The Blind Side
The Hurt Locker
A Serious Man
Up in the Air
For the past decade or so, the selection of movies competing for the Best Picture Academy Award has come mostly from a boutique of small indie films Juno, The Reader, Little Miss Sunshine. This year, with the expansion of the nominations from five to 10, it's more like a Walmart. Half of the Best Picture finalists Avatar, Up, The Blind Side, Inglourious Basterds and District 9 earned more than $100 million at the domestic box office; and Up in the Air, with nominations for Best Picture, Director and Adapted Screenplay and nods for all three of its lead actors, stands a good chance of reaching that mark. If the elders of the Academy of Motion Picture Arts and Sciences which doubled the number of slots after a host of worthy little political dramas pushed megahit The Dark Knight out of the Best Picture category last year wanted a more populist, or at least popular, list of finalists, they got it.
So what impact will the five extra Best Picture nominees have on the race? None. It's like filling out the Kentucky Derby field with five Central Park carriage horses. The movies that surely would have resided in the top five Avatar, the Iraq bomb-squad thriller The Hurt Locker, the comedy-drama Up in the Air, Quentin Tarantino's revisionist World War II movie Inglourious Basterds and the indie inspirational Precious: Based on the Novel "Push" by Sapphire stayed secure in their slots.
Veteran handicappers figure this is a two-horse race, between James Cameron's Avatar and Kathryn Bigelow's The Hurt Locker, both of which led the morning's haul with nine nominations each. (Inglourious Basterds got eight.) Both are stories of a U.S. military contingent in an alien land; other than that, and the fact that they're both terrific pictures, the movies are polar opposites. In The Hurt Locker the soldiers are the heroes; in Avatar they're mostly the villains. One film trucks in gritty realism, the other in soaring fantasy. Avatar is on pace to be the highest-grossing movie of all time; The Hurt Locker would be the lowest-grossing film to win a Best Picture award. In addition to that category, the two films will be fighting it out for Best Director, Cinematography, Film Editing, Music (Original Score), Sound Editing and Sound Mixing.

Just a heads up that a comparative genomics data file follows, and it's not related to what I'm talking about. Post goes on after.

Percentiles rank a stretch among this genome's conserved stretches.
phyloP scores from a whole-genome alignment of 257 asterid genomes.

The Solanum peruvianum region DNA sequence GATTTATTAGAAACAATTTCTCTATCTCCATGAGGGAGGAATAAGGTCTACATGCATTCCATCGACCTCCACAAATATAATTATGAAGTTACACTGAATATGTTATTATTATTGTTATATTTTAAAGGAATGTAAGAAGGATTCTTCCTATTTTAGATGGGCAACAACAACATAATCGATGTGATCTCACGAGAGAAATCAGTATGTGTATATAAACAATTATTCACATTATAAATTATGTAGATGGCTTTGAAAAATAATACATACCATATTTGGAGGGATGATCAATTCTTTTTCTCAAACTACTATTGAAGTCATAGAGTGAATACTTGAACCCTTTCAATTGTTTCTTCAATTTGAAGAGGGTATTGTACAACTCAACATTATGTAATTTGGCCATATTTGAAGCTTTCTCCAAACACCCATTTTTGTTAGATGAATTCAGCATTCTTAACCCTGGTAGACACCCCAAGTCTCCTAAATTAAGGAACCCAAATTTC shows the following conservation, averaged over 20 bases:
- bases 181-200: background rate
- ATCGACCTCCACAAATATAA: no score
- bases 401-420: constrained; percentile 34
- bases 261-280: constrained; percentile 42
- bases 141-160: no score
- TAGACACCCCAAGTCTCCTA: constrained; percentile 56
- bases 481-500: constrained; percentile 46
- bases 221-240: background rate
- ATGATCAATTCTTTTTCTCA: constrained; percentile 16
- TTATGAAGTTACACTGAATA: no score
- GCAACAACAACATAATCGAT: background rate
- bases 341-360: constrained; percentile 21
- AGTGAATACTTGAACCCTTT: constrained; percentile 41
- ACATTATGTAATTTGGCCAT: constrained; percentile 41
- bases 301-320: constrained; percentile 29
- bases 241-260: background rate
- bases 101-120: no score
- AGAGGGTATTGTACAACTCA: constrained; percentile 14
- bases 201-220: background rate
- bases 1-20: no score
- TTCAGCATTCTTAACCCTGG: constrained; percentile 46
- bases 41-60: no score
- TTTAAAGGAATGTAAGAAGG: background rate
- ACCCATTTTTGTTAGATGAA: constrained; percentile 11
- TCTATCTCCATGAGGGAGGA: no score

The rest is filler. The Blind Side, a low-budget movie kidnapped by the mass audience, gives the Oscar list a People's Choice tinge. The inclusion of District 9 is pretty cool the inventive sci-fi parable came from nowhere (actually, South Africa) to charm critics, mall rats and, now, the Academy. Bless the voters for including Pixar's insta-classic Up, which is also nominated for Best Animated Feature Film, which it will probably win. Some analysts predicted that A Serious Man and An Education would be hurt by accusations of anti-Semitism by members of the Jewish community. But the backlash turned out to be mere ankle nips; both films were among the 10 Best Picture finalists and received screenplay nominations as well.
More Best Picture nominees mean fewer wallflowers. This year the big ignoree was Clint Eastwood's Invictus, which earned a couple of acting nominations but was excluded from the élite group. Eastwood is a grand old lion at the Academy, and a project with his directing Morgan Freeman as Nelson Mandela might have seemed a dead cinch. It wasn't, and neither was The Hangover, the raucous comedy hit whose fortunes probably fell as The Blind Side's rose. But these movies were fighting only to see who gets to stand at the back of the group photo. Planted in front are Avatar, The Hurt Locker and maybe, if it regains the lifting wind that made it an early favorite, Up in the Air. We'll find out on Oscar night, March 7.